Item description for Religions of Rome: Volume 2: A Sourcebook by Mary Beard, John North & Simon Price...
The second of the two volumes which make up Religions of Rome, this work presents a range of documents illustrating religious life in the Roman world from the early Republic to the late Empire painting, sculpture, coins and inscriptions, as well as literary texts in translation. It explores some of the major themes in Roman religion (such as sacrifice, the religious calendar, divination and prediction). Each document, with introduction, explanatory notes and bibliography, is used as the starting point for further discussion. The book reveals the extraordinary diversity of Roman religion from the archaeological traces of its earliest phases, to the sophisticated theological debates of later Roman authors. The widening scope of religious choice in the Roman world is a major theme of the book; and here Judaism and Christianity are given full coverage.
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Studio: Cambridge University Press
Est. Packaging Dimensions: Length: 9.6" Width: 6.8" Height: 0.9" Weight: 1.95 lbs.
Release Date Jun 28, 1998
Publisher Cambridge University Press
ISBN 0521456460 ISBN13 9780521456463
Availability 0 units.
More About Mary Beard, John North & Simon Price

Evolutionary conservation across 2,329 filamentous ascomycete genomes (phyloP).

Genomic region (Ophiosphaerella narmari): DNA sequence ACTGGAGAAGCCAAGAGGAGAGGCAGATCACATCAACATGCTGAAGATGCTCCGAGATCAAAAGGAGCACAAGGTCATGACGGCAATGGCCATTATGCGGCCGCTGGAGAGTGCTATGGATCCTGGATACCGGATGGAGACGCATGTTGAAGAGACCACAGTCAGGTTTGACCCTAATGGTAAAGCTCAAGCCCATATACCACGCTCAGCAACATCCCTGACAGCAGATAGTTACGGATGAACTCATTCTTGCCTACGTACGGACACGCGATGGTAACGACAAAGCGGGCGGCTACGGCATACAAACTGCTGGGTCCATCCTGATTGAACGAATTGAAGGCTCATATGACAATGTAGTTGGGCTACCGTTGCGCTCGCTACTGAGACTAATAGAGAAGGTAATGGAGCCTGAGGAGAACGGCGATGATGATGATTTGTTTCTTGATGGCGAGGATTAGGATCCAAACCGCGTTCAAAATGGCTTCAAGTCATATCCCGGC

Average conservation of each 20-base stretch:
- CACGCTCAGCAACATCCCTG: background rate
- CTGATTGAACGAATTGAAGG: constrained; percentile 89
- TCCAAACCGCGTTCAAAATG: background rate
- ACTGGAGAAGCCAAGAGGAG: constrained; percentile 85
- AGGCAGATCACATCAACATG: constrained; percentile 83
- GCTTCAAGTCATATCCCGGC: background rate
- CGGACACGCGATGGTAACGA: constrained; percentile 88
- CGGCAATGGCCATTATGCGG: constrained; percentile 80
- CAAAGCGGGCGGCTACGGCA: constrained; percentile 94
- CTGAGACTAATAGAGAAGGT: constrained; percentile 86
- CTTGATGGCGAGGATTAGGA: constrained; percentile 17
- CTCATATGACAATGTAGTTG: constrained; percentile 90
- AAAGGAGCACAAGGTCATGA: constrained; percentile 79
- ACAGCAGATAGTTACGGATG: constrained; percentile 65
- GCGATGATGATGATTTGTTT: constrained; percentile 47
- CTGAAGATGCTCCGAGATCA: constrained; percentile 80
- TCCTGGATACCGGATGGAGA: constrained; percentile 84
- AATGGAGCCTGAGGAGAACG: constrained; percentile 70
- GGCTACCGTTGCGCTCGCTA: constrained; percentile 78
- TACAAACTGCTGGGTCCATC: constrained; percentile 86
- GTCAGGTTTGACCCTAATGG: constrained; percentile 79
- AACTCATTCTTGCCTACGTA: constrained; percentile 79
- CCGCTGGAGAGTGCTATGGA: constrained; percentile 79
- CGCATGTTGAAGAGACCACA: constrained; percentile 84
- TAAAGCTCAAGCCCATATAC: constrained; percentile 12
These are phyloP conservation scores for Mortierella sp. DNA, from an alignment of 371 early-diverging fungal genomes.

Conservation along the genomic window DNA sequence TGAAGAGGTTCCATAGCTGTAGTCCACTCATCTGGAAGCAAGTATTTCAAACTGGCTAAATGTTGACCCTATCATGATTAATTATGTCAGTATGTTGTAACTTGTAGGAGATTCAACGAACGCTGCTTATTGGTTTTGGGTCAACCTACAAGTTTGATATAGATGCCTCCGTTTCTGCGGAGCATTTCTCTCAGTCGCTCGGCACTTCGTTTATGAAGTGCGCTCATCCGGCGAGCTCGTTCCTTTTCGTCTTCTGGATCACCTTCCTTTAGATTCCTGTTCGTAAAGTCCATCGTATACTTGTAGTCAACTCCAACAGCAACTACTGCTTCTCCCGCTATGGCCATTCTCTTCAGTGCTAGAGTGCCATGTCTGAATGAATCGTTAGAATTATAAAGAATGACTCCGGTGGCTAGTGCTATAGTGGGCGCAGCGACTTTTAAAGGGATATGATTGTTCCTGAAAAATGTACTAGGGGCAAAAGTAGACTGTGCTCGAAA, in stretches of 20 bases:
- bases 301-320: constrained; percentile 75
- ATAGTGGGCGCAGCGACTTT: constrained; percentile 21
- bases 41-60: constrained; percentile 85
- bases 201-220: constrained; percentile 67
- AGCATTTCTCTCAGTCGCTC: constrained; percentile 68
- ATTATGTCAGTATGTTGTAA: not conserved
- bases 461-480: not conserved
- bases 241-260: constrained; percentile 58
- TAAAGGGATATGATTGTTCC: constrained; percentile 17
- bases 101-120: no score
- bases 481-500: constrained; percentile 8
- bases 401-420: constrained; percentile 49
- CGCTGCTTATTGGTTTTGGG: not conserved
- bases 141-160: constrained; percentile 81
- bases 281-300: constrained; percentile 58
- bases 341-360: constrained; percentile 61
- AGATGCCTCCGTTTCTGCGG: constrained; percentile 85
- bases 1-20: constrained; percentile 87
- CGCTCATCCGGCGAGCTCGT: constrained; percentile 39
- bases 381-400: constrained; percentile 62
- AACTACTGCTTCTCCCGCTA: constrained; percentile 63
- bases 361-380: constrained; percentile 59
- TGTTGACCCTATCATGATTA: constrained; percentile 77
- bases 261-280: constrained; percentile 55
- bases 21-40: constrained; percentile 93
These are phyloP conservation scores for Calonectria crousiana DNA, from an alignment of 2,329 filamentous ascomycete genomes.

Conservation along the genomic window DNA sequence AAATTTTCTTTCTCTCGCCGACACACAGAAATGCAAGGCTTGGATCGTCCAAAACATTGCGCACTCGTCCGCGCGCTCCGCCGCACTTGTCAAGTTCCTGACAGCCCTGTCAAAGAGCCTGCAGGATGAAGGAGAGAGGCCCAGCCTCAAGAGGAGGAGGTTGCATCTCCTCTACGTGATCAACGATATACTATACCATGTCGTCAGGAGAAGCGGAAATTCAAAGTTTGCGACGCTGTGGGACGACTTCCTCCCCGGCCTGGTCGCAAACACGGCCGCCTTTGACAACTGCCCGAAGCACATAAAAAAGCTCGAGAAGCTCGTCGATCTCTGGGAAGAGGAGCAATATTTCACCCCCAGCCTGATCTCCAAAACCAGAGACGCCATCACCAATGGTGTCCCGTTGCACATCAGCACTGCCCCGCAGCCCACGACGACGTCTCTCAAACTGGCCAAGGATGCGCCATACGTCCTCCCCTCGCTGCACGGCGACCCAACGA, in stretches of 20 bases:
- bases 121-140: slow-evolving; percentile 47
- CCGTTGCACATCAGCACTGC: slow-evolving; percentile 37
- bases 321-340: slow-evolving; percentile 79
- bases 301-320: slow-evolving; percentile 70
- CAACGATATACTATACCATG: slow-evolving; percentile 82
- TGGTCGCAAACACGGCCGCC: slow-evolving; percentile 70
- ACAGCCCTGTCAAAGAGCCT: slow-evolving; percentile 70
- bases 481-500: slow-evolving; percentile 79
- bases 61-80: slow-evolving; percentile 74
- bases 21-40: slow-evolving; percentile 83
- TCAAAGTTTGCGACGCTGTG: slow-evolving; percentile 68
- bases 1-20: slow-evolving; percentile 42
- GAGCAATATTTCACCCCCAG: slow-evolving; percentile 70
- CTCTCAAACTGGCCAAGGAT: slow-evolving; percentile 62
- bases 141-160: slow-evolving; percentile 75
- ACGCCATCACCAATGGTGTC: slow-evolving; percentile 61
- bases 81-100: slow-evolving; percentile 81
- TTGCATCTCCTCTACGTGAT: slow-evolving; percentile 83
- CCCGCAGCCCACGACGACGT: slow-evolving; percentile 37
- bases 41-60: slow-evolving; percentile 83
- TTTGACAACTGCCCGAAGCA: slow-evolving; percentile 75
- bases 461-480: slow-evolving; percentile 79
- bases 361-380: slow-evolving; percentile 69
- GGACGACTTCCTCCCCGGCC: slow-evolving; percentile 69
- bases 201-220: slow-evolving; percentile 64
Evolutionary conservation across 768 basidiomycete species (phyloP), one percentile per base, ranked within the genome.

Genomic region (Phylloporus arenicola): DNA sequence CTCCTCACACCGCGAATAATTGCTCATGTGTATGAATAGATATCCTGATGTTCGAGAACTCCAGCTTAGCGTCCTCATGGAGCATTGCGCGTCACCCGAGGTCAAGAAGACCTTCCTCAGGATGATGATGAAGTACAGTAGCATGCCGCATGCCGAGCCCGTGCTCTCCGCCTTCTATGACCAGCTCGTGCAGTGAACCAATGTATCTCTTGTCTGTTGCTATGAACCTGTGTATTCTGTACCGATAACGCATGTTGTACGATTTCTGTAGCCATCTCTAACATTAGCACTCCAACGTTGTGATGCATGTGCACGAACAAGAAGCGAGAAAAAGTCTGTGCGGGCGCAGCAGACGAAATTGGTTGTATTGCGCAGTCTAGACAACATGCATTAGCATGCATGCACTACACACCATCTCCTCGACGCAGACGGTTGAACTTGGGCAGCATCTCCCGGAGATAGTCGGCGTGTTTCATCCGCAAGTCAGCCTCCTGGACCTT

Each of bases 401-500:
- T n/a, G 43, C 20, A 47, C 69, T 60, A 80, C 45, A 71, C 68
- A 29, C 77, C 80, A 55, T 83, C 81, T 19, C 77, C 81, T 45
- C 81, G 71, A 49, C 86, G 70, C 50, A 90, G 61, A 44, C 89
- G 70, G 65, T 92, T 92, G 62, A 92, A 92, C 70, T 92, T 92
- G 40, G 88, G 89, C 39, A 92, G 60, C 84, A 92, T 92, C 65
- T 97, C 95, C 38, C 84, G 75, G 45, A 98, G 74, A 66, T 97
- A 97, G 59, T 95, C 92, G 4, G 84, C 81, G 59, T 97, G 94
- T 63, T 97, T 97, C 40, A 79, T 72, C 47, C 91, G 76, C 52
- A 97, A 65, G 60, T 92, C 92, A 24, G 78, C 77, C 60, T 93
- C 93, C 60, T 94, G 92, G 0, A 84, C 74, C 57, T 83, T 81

Mary Beard and John Henderson both teach Classics at the University of Cambridge. Mary Beard is a fellow of Newnham College, and John Henderson is a fellow of King's College, Cambridge.
Mary Beard was born in 1955 and has an academic affiliation as follows - Cambridge University Fellow of Newnham College, Cambridge University U.
Reviews - What do customers think about Religions of Rome: Volume 2: A Sourcebook?
Book about Romans, by Romans Jul 27, 2004
This book (volume 2 of a 2 volume work) is an excellent selection of passages writen by Romans and their contemporaries about Romans and their religions. Each translation is preceded by a short description of the context of the passage, and references. Included are paragraphs from books, quotes from lost works, inscriptions from monuments, publicly posted legal announements, and grafitti.
It was a breath of fresh air for me, since the contemporary source material in this subject is so sparse that most books on ancient religion are a doubtful parade of their authors' opinions. And although the passages from ancient writers are laden with their opinions, with the help of the editors of 'Religions of Rome, vol II' it's obvious and once exposed, revealing.
Always Pleasing May 29, 2003
Religions of Rome, volumes I &II by Doctors Beard, North and Price is an invaluable work that is a necessity for any student of Classical Civilization, as the Oxford Classical Dictionary and H.H. Scullard's Festivals and Ceremonies of the Roman Republic. Throughout my years of study in the university, I have come to rely upon the work as a base for any research that I would embark upon. In this vein, I have to state that the exhaustive Chicago footnotes and bibliography are of extreme help when one needs to seek further primary and secondary source materials. In terms of the book's writing, I declaim with confidence that this is one of the few works to be written by committee and is better off for its. The text reviews subject matter in detail while remaining concise with subject matter placed into collection via topic related to epoch. Again, this work is the basis of any Classicist library and shall serve one diligently thought out one's life.